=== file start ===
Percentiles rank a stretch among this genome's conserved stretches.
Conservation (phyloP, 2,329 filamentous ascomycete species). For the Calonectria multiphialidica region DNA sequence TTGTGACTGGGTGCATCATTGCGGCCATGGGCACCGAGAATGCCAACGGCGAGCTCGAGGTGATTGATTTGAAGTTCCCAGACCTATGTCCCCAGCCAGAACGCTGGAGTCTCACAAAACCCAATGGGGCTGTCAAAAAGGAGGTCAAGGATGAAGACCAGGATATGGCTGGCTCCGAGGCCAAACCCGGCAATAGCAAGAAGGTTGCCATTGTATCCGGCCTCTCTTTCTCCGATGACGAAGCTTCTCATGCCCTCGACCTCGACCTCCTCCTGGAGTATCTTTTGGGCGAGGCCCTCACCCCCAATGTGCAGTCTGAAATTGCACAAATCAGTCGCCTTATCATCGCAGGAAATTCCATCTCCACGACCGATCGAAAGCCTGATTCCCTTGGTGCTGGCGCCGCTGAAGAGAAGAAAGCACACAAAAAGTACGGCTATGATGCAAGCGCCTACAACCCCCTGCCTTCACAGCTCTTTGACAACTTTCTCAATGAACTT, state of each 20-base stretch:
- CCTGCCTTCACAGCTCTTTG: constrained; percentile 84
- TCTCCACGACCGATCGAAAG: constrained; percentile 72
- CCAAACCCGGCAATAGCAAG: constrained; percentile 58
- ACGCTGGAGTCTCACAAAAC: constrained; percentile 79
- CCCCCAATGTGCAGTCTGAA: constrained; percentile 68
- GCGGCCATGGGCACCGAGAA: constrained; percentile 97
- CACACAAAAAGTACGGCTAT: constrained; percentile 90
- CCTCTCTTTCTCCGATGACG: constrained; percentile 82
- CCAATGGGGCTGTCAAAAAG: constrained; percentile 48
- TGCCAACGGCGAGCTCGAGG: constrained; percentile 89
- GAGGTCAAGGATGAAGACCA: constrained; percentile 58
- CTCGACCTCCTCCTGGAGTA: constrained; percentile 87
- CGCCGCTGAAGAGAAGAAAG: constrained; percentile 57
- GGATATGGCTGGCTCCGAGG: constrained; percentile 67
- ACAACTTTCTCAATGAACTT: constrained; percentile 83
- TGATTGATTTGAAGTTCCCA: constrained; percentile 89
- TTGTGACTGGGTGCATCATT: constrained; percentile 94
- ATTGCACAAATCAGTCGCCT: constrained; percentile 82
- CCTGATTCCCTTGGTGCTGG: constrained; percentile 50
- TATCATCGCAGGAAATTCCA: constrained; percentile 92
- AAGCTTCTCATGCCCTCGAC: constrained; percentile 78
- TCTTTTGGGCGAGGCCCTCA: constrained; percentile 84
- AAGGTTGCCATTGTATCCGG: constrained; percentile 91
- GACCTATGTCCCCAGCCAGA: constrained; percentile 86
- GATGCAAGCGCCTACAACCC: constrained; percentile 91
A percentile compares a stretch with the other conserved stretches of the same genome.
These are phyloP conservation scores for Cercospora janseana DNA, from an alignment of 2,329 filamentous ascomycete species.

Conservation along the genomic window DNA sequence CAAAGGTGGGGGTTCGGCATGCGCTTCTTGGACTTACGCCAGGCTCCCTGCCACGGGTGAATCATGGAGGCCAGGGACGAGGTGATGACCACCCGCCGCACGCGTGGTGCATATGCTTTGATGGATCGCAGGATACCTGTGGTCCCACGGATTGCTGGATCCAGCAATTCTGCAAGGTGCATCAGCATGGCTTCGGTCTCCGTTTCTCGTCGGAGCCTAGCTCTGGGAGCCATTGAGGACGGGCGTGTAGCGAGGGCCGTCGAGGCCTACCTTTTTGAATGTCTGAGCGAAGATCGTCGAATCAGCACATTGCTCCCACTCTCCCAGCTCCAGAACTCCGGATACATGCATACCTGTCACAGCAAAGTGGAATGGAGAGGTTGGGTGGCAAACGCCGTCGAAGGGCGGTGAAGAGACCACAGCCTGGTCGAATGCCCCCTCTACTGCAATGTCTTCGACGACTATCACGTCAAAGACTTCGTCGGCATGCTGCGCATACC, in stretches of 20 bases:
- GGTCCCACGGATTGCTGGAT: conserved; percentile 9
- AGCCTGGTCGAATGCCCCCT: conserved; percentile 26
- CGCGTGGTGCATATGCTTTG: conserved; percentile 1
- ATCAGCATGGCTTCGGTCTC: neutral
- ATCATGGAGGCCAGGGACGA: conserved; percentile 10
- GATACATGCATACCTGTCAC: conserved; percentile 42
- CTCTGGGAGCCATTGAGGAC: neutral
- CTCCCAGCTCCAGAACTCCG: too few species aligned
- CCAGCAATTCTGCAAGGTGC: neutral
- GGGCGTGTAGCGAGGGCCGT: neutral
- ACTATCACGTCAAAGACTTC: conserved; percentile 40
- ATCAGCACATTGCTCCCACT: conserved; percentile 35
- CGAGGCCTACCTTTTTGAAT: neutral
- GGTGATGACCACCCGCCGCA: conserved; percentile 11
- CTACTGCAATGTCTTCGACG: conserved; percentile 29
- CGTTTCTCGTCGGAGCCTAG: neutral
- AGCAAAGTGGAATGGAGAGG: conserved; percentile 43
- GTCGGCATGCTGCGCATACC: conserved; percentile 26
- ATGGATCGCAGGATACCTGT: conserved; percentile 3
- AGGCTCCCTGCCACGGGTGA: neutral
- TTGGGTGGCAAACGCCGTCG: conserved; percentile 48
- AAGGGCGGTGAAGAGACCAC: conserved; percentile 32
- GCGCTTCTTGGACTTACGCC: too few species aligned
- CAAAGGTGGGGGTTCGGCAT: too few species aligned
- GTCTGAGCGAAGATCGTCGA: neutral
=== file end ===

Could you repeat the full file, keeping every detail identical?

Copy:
Percentiles rank a stretch among this genome's conserved stretches.
Conservation (phyloP, 2,329 filamentous ascomycete species). For the Calonectria multiphialidica region DNA sequence TTGTGACTGGGTGCATCATTGCGGCCATGGGCACCGAGAATGCCAACGGCGAGCTCGAGGTGATTGATTTGAAGTTCCCAGACCTATGTCCCCAGCCAGAACGCTGGAGTCTCACAAAACCCAATGGGGCTGTCAAAAAGGAGGTCAAGGATGAAGACCAGGATATGGCTGGCTCCGAGGCCAAACCCGGCAATAGCAAGAAGGTTGCCATTGTATCCGGCCTCTCTTTCTCCGATGACGAAGCTTCTCATGCCCTCGACCTCGACCTCCTCCTGGAGTATCTTTTGGGCGAGGCCCTCACCCCCAATGTGCAGTCTGAAATTGCACAAATCAGTCGCCTTATCATCGCAGGAAATTCCATCTCCACGACCGATCGAAAGCCTGATTCCCTTGGTGCTGGCGCCGCTGAAGAGAAGAAAGCACACAAAAAGTACGGCTATGATGCAAGCGCCTACAACCCCCTGCCTTCACAGCTCTTTGACAACTTTCTCAATGAACTT, state of each 20-base stretch:
- CCTGCCTTCACAGCTCTTTG: constrained; percentile 84
- TCTCCACGACCGATCGAAAG: constrained; percentile 72
- CCAAACCCGGCAATAGCAAG: constrained; percentile 58
- ACGCTGGAGTCTCACAAAAC: constrained; percentile 79
- CCCCCAATGTGCAGTCTGAA: constrained; percentile 68
- GCGGCCATGGGCACCGAGAA: constrained; percentile 97
- CACACAAAAAGTACGGCTAT: constrained; percentile 90
- CCTCTCTTTCTCCGATGACG: constrained; percentile 82
- CCAATGGGGCTGTCAAAAAG: constrained; percentile 48
- TGCCAACGGCGAGCTCGAGG: constrained; percentile 89
- GAGGTCAAGGATGAAGACCA: constrained; percentile 58
- CTCGACCTCCTCCTGGAGTA: constrained; percentile 87
- CGCCGCTGAAGAGAAGAAAG: constrained; percentile 57
- GGATATGGCTGGCTCCGAGG: constrained; percentile 67
- ACAACTTTCTCAATGAACTT: constrained; percentile 83
- TGATTGATTTGAAGTTCCCA: constrained; percentile 89
- TTGTGACTGGGTGCATCATT: constrained; percentile 94
- ATTGCACAAATCAGTCGCCT: constrained; percentile 82
- CCTGATTCCCTTGGTGCTGG: constrained; percentile 50
- TATCATCGCAGGAAATTCCA: constrained; percentile 92
- AAGCTTCTCATGCCCTCGAC: constrained; percentile 78
- TCTTTTGGGCGAGGCCCTCA: constrained; percentile 84
- AAGGTTGCCATTGTATCCGG: constrained; percentile 91
- GACCTATGTCCCCAGCCAGA: constrained; percentile 86
- GATGCAAGCGCCTACAACCC: constrained; percentile 91
A percentile compares a stretch with the other conserved stretches of the same genome.
These are phyloP conservation scores for Cercospora janseana DNA, from an alignment of 2,329 filamentous ascomycete species.

Conservation along the genomic window DNA sequence CAAAGGTGGGGGTTCGGCATGCGCTTCTTGGACTTACGCCAGGCTCCCTGCCACGGGTGAATCATGGAGGCCAGGGACGAGGTGATGACCACCCGCCGCACGCGTGGTGCATATGCTTTGATGGATCGCAGGATACCTGTGGTCCCACGGATTGCTGGATCCAGCAATTCTGCAAGGTGCATCAGCATGGCTTCGGTCTCCGTTTCTCGTCGGAGCCTAGCTCTGGGAGCCATTGAGGACGGGCGTGTAGCGAGGGCCGTCGAGGCCTACCTTTTTGAATGTCTGAGCGAAGATCGTCGAATCAGCACATTGCTCCCACTCTCCCAGCTCCAGAACTCCGGATACATGCATACCTGTCACAGCAAAGTGGAATGGAGAGGTTGGGTGGCAAACGCCGTCGAAGGGCGGTGAAGAGACCACAGCCTGGTCGAATGCCCCCTCTACTGCAATGTCTTCGACGACTATCACGTCAAAGACTTCGTCGGCATGCTGCGCATACC, in stretches of 20 bases:
- GGTCCCACGGATTGCTGGAT: conserved; percentile 9
- AGCCTGGTCGAATGCCCCCT: conserved; percentile 26
- CGCGTGGTGCATATGCTTTG: conserved; percentile 1
- ATCAGCATGGCTTCGGTCTC: neutral
- ATCATGGAGGCCAGGGACGA: conserved; percentile 10
- GATACATGCATACCTGTCAC: conserved; percentile 42
- CTCTGGGAGCCATTGAGGAC: neutral
- CTCCCAGCTCCAGAACTCCG: too few species aligned
- CCAGCAATTCTGCAAGGTGC: neutral
- GGGCGTGTAGCGAGGGCCGT: neutral
- ACTATCACGTCAAAGACTTC: conserved; percentile 40
- ATCAGCACATTGCTCCCACT: conserved; percentile 35
- CGAGGCCTACCTTTTTGAAT: neutral
- GGTGATGACCACCCGCCGCA: conserved; percentile 11
- CTACTGCAATGTCTTCGACG: conserved; percentile 29
- CGTTTCTCGTCGGAGCCTAG: neutral
- AGCAAAGTGGAATGGAGAGG: conserved; percentile 43
- GTCGGCATGCTGCGCATACC: conserved; percentile 26
- ATGGATCGCAGGATACCTGT: conserved; percentile 3
- AGGCTCCCTGCCACGGGTGA: neutral
- TTGGGTGGCAAACGCCGTCG: conserved; percentile 48
- AAGGGCGGTGAAGAGACCAC: conserved; percentile 32
- GCGCTTCTTGGACTTACGCC: too few species aligned
- CAAAGGTGGGGGTTCGGCAT: too few species aligned
- GTCTGAGCGAAGATCGTCGA: neutral